Once you’ve considered your end term goals, you’ll be seeing more clearly. If you have a clear vision, you’re in a better position to be able to recognise and start removing things that are obstacles on your path. For example, my end term goals involve having raised good, productive, loving and healthy human beings and with that goal firmly in mind I am able to trim away things that are not going to lead to that achievement. This thought allows me to begin simplifying the way I’m feeding, clothing and caring for my children. I am empowered to trim away many things that society may expect for my children, but which as a parent I know will not actually help them to become good adults. Because any simplification saves time, this eases my workload considerably.

Keep in mind your true priorities.

Whatever your responsibilities are, to the extent that you’re able, make an effort to prioritise your work so that you are hitting the most important things with the most consistency. Prioritising allows you to make progress in the areas that are most important to you, even if you’re unable to perform all of your tasks every day.

Now, it is true that we don’t always run according to just our own personal priorities. As adults, especially women, we often have to contend with others’ expectations and priorities for us. You may have taken on the responsibility of being a homemaker, for example, but your husband might have a different idea of what that means than you do. Sometimes we are free to define our own responsibilities, but more often we have to honour the wishes of our loved ones as well. In such a case we have to take extra care to systemise these tasks so that they take as little of our time as possible.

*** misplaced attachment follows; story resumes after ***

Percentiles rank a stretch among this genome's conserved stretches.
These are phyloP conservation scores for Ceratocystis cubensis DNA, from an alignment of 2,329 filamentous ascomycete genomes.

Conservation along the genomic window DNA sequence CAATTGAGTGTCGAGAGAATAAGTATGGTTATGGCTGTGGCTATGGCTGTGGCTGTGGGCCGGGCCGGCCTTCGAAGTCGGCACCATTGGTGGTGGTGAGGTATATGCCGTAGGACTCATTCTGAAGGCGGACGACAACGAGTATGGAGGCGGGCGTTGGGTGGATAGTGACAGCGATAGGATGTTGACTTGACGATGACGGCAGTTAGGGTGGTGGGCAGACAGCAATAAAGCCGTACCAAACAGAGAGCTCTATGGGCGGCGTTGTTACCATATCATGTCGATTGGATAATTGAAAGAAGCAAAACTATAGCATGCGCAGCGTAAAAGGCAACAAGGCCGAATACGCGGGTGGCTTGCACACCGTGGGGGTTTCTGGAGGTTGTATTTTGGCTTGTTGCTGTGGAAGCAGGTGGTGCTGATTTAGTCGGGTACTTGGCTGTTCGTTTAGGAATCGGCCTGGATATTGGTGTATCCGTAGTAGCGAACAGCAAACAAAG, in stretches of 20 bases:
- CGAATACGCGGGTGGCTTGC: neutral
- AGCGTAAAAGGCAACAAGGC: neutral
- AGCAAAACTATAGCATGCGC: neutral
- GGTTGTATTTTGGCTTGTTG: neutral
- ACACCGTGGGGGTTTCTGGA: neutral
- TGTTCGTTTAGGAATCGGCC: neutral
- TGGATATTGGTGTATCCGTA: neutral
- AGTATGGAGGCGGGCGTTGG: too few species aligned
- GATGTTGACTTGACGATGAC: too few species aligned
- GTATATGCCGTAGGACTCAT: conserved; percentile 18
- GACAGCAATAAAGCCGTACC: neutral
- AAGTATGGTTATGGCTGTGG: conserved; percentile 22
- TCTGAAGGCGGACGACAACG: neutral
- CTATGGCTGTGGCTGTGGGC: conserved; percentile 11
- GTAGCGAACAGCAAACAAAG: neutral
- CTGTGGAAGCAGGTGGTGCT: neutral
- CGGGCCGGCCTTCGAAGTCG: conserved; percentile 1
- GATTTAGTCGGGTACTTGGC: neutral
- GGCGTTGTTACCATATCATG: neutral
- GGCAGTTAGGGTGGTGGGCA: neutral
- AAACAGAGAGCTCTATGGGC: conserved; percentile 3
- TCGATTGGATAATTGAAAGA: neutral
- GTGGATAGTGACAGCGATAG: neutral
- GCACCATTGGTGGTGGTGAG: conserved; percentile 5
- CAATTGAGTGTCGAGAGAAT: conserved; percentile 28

One thing I find very useful when I have a full day of work planned is to alternate the type of work I’m doing across the day. If I am doing a mix of active, physical work, creative work and brain work, I will take 15 or 30 minutes intervals alternating each type. I find that this keeps me from becoming quite as fatigued as I would otherwise. While I’m doing physical work (housework, generally) my brain is getting some down time. While I’m in the office paying bills, I’m generally sitting comfortably, so my body is getting a rest. This dovetailing is a useful means of doing two things at the same time – resting from one mode of work while you are engaged in another mode of work.

What we’re really trying to achieve by working smarter instead of working harder is improving productivity. Increasing efficiency is very important to this process, but it can’t help you if you haven’t already made a commitment to yourself to show up to the work table every day. So that’s my final word of advice here today: be present and ready to do the work. You have a vision and a pathway in view, but you have to commit yourself to walking it and staying on it. Once you do, you will see that many things begin to fall into place.


If you would like to learn more about how to define your path or how to streamline your priorities, please subscribe below. I’m going to be diving deep into all of the obstacles and issues that you, as a multi-faceted and busy person, are likely to experience as you set about creating the life you want.